“It must always be about the patient.”
After joining an amazing nurse leader at a Midwestern hospital, I immediately became aware of the common thread she wove into each answer she provided to the many staff nurses relying on her coaching.
Q: “But what if the patient is sleeping? Should we still conduct our shift report at bedside? I wouldn’t want to be woken up.”
A: “What is your patient’s preference? Have you set the expectation early on in her stay? If not, be sure you discuss rounding, bedside shift report and our goal of actively engaging her in all aspects of her care. Then you will know what she wants and she will understand.”
In other words, as my colleague further put it, “Always keep your eye on your True North … the patient … always keep them in the center of all you do … and your answers will become clear.”
In your organization, how often have you made decisions for your patients and their families based on how you would want to be treated (also known as the Golden Rule)? And how often have these decisions been contrary to how your patients and their families truly wanted to be treated?
This is where relationship-centered care comes in, and with it the Platinum Rule: Treat others the way they want to be treated.
When done well, this will also incorporate two additional must-haves: 1.) individualized patient care and 2.) cultural competence—defined as the ability to effectively deliver healthcare services that meet the social, cultural and linguistic needs of patients.
(Note: Having the ability to deliver this kind of care is all about checking off a box. Actually delivering this care always is the true goal and our obligation to all those we serve and to one another.)
The only way to truly know how our patients and their families want to be treated is to establish relationships and trust with them. We must listen to them and share this information with the clinicians who will be interacting with them, incorporate it into all care delivery processes and update as necessary. We must also honor this additional information as part of the shared decision-making and care plan development and implementation process.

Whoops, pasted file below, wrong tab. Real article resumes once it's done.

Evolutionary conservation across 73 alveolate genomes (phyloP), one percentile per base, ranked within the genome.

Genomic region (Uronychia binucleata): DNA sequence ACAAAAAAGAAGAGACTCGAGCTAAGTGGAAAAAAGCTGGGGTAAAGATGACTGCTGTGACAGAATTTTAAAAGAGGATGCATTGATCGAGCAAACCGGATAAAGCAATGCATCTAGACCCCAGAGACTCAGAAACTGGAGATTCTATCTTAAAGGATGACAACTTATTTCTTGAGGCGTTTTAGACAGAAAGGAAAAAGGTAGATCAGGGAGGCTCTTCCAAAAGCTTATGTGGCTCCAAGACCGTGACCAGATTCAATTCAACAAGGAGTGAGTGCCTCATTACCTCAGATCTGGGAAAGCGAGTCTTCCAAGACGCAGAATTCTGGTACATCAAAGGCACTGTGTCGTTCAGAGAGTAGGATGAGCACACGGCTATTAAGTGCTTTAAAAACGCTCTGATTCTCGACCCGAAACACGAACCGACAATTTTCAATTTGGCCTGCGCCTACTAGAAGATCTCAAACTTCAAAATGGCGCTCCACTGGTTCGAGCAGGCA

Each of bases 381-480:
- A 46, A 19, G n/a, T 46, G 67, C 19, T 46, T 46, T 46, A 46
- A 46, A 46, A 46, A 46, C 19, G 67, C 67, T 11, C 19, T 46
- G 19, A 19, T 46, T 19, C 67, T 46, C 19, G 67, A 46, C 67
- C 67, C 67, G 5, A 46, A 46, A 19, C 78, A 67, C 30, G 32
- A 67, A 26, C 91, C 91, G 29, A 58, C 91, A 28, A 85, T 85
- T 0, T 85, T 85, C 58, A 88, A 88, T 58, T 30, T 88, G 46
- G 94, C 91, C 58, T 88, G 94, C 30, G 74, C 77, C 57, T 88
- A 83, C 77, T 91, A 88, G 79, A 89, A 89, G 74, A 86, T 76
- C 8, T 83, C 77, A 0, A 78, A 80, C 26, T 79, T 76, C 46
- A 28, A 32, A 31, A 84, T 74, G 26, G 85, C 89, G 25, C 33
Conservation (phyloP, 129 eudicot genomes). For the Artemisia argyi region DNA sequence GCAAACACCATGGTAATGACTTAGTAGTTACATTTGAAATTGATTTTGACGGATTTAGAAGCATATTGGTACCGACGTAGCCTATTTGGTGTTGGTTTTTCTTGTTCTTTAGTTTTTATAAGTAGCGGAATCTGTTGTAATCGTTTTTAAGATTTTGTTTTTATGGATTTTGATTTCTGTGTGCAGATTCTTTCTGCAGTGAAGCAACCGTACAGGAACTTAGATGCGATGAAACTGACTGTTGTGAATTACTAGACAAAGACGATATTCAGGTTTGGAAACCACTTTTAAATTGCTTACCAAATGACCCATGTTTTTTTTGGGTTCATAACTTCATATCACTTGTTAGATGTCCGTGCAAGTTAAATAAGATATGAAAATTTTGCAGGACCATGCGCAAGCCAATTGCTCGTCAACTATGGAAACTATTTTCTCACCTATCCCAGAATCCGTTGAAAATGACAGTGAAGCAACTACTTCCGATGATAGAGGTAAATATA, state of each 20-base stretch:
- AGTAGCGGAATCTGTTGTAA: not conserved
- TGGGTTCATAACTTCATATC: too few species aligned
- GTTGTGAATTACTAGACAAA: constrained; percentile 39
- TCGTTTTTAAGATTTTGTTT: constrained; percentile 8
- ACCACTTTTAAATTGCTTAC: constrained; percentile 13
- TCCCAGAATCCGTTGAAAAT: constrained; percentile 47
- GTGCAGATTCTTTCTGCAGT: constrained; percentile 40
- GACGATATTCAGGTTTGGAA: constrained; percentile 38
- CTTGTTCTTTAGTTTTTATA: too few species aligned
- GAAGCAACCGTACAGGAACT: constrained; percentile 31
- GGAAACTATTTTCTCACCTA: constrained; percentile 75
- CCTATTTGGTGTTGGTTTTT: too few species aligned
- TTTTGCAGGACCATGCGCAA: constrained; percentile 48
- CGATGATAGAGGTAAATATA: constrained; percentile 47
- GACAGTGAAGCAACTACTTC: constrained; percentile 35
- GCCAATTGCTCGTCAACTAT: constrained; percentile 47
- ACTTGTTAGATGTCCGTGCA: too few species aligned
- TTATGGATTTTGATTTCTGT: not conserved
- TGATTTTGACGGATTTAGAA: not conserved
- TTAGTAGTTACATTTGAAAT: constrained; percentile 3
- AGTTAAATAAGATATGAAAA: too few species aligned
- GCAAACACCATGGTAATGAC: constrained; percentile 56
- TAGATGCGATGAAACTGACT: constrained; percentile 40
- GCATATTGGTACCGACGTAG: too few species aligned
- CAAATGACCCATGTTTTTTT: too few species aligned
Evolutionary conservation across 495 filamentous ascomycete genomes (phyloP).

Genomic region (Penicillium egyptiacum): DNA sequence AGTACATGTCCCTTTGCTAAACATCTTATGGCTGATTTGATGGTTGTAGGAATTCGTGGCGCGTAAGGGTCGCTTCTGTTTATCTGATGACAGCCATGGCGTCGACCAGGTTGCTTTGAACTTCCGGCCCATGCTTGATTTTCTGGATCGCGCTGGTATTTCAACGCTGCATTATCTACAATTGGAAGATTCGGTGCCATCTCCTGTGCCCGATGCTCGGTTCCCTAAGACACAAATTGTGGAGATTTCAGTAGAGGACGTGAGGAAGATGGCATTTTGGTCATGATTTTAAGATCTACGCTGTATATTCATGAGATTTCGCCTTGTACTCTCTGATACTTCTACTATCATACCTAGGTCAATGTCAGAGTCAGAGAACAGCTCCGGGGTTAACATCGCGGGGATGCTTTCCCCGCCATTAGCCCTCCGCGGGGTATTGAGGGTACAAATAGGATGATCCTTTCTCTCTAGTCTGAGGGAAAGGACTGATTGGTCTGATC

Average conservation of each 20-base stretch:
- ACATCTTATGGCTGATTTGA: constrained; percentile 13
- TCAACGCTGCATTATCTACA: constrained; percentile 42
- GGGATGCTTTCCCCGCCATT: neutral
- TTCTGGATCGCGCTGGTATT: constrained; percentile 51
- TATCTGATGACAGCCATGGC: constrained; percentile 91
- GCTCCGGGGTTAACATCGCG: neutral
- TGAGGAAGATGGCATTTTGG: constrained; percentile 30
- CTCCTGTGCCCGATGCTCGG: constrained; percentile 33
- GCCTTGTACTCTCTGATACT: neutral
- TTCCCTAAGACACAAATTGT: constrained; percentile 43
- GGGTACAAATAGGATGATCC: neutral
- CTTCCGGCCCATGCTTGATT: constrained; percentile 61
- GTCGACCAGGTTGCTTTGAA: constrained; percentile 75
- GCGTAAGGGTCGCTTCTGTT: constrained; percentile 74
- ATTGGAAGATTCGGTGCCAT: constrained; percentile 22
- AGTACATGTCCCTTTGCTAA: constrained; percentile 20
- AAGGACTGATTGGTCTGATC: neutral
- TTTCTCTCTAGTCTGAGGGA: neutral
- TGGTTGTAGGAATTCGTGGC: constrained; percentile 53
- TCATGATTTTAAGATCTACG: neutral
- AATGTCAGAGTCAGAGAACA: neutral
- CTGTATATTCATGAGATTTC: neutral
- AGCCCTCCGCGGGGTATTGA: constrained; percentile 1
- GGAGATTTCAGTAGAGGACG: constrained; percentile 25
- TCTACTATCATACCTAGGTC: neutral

Some years ago, I was leading the Parent Partnership program for a national quality improvement organization as we worked to improve care for children—in this example, children with sickle cell disease. It was not until we established relationships and opened our hearts and minds to these parents did we evolve our care path from one that was set by brilliant physicians strictly relying on their lens, to one that married their wisdom with that of the other experts in the room: our parent partners, who were the experts when it came to their children battling this disease daily.
Only then did we understand the many barriers they were facing to receive optimal care, including access challenges, cultural and socioeconomic barriers and others. And only then did we gather these data, convert it to information and then collaboratively leverage this wisdom to significantly improve care for these brave children.
Each time I partner with nurse leaders throughout the country, I am further reminded of the importance of never losing focus on the patient and family. I strive to never lose touch with why we are here in the first place and always engage patients and families—listening to their stories to understand and partnering with them to improve care, safety and outcomes.
Today, let’s commit to no longer choosing to provide care without the most important information available to us: our patient’s story. Let’s commit to no longer minimize the importance of engaging our patients and their families. Let’s commit to always listen to understand, to always seek out this additional information, to always honor this wisdom through action, and to always keep the patient and family in the center of all we do.